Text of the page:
2012 Year In Review

Inspired by Nicholas Felton’s stunning Feltron Annual Reports, a brief overview of 2012…

Stray Cat Alliance’s I Spayed L.A. Program

Although I wasn’t planning to post anything until next week, I changed my mind after watching this video about Stray Cat Alliance’s I Spayed L.A. program. “A year-and-a-half ago, when we started this program, we believed that the community would embrace us,” observes founder and executive director, Christi Metropole, “but they have embraced this program more than we ever could dream possible.”

Indeed, they did. This year, the organization spayed and neutered more than 1,000 cats in South Central Los Angeles, and they’ve got plans to sterilize another 2,000 by summer.

For more information, check out the Stray Cat Alliance website.

(Video not working? Click here to watch it on YouTube.)

Open-Mic Night at NatGeo

The National Geographic Society is, according to its website, “one of the largest nonprofit scientific and educational institutions in the world.” I’m not going to dispute the relative size of the organization, but an article posted Tuesday on its News Watch blog raises doubts about their commitment to science and education.

The piece, which is billed as “an interview with Dr. Michael Hutchins,” is not much of an interview at all, but an easy platform for Hutchins, former executive director and CEO of The Wildlife Society, to vilify invasive species in general and—not surprisingly—free-roaming cats in particular. As I pointed out in my online comment (still awaiting moderation), one would expect some insightful follow-up questions on a topic that, as contributing editor Jordan Carlton Schaul acknowledges, “has generated contentious debate among a number of factions, including conservation scientists and activist communities.”

For starters: How would restrictions or outright bans on TNR, such as those proposed by Hutchins, benefit the wildlife he claims to want to protect? Read more

Warm Holiday Wishes

Vox Felina Logo—Holiday Version

It’s that time of year again—time to overdo it. Buy too much, eat too much, and drink too much. But there’s no such thing as too much gratitude. So, please, be generous to your favorite feral cat/TNR non-profit organizations.

And speaking of gratitude—I’d like to use this opportunity to express my sincere thanks for your continued support of Vox Felina, and for all that each of you is doing for your community’s stray, abandoned, and feral cats.

Happy holidays!

Opinions from the Front Lines, or Fog of War?

A recent study finds important differences between cat caretakers and bird conservationists when it comes to their attitudes and beliefs about the impacts of free-roaming cats and how to best manage them. In the end, however, the methods employed lead to far more questions than answers.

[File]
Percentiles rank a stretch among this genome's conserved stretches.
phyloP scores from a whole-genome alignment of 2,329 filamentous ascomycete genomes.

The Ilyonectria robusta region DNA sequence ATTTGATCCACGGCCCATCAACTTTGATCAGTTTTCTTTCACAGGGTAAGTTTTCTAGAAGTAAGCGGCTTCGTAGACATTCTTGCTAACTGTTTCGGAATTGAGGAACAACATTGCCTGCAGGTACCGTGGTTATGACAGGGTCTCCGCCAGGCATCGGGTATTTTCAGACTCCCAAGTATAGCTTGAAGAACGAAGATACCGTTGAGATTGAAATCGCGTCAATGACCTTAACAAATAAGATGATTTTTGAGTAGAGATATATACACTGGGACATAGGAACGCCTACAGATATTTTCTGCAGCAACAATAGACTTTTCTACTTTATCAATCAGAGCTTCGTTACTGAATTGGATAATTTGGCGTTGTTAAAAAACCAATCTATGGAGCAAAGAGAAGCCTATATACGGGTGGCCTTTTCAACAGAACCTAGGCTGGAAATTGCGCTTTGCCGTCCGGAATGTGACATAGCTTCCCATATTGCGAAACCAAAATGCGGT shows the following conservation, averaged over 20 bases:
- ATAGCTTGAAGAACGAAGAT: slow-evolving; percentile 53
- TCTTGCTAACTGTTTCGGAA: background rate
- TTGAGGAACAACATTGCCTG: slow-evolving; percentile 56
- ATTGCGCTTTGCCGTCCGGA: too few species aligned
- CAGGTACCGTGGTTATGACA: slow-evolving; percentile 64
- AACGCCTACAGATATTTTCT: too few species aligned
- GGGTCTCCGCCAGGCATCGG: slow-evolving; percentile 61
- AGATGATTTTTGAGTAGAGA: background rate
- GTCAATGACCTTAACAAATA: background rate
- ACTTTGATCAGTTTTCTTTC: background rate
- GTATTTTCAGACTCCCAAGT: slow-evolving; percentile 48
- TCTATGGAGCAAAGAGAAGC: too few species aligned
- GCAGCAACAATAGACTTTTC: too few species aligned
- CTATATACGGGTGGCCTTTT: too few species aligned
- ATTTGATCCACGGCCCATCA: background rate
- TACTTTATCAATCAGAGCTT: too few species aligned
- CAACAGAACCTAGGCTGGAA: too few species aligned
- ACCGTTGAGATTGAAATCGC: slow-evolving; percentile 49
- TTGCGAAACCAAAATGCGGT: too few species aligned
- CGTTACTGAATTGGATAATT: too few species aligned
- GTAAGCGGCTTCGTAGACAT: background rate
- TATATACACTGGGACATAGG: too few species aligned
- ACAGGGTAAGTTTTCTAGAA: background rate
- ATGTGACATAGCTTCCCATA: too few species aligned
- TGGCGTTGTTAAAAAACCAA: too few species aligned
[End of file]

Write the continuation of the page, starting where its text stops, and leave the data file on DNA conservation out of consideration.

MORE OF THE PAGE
“Because western society’s orientations toward wildlife is becoming more moralistic and less utilitarian,” explain the authors of a study recently published online in PLoS ONE, “conservation biologists must develop innovative and collaborative ways to address the threats posed by feral cats rather than assuming wholesale removal of feral cats through euthanasia is a universally viable solution.” [1] Not surprisingly, the authors fail to acknowledge that “euthanasia” hasn’t proven to be a viable [see Note 1] solution anywhere but on small oceanic islands. Still, given the sort of recommendations typically generated by the conservation biology community on this subject, I suppose we have to recognize this as some kind of progress. Read more

The Outdoor Cat Conference: Wrap-Up

Putting on any conference is a tremendous undertaking. But the challenges involved in pulling together The Outdoor Cat: Science and Policy from a Global Perspective went far beyond the logistics of wrangling 20-some speakers and 150 or so attendees. For starters, there was deciding who should (and should not) be invited to present. (More on that shortly.) And then there’s the fact that, no matter what happens, you’re bound to be criticized.

There’s simply no way to get something like this completely right, no matter who’s in charge or how much planning goes into it.

And so, I give a lot of credit to the people involved—who knew all of this, and did it anyhow. Those I know of (and I’m sure to be leaving out many others, for which I apologize) include John Hadidian, Andrew Rowan, Nancy Peterson, Katie Lisnik, and Carol England from the Humane Society of the United States; and Aimee Gilbreath and Estelle Weber of FoundAnimals. Many of you told me, very modestly, that this conference was “a start.”

Fair enough, but it’s a very important one. Five or 10 years from now, we might look back and call it a milestone.

Here, then, are some snapshots of the various presentations (in the order in which the they were given). Read more

Back from the Outdoor Cat Conference

There was a great deal to think about on the long ride home from the Outdoor Cat conference earlier this week. I hope to post a brief overview of the event’s many excellent presentations in the next few days, but first need to offer an apology to Dr. Donald Burton, founder and executive director of the Ohio Wildlife Center.

In Tuesday’s Q&A session, I challenged some of the claims he’d made regarding rabies and toxoplasmosis during his presentation. And while I stand behind the facts I presented, I regret the tone I used—which was rather accusatory and preachy. Perhaps even condescending. I did not mean to suggest that Dr. Burton was deliberately trying to mislead the audience, only to point out that some of what he presented was, in fact, misleading.

I concluded my comments by suggesting that at a conference such as this, one expects better. I worry, in retrospect, that the same can be said of my contribution.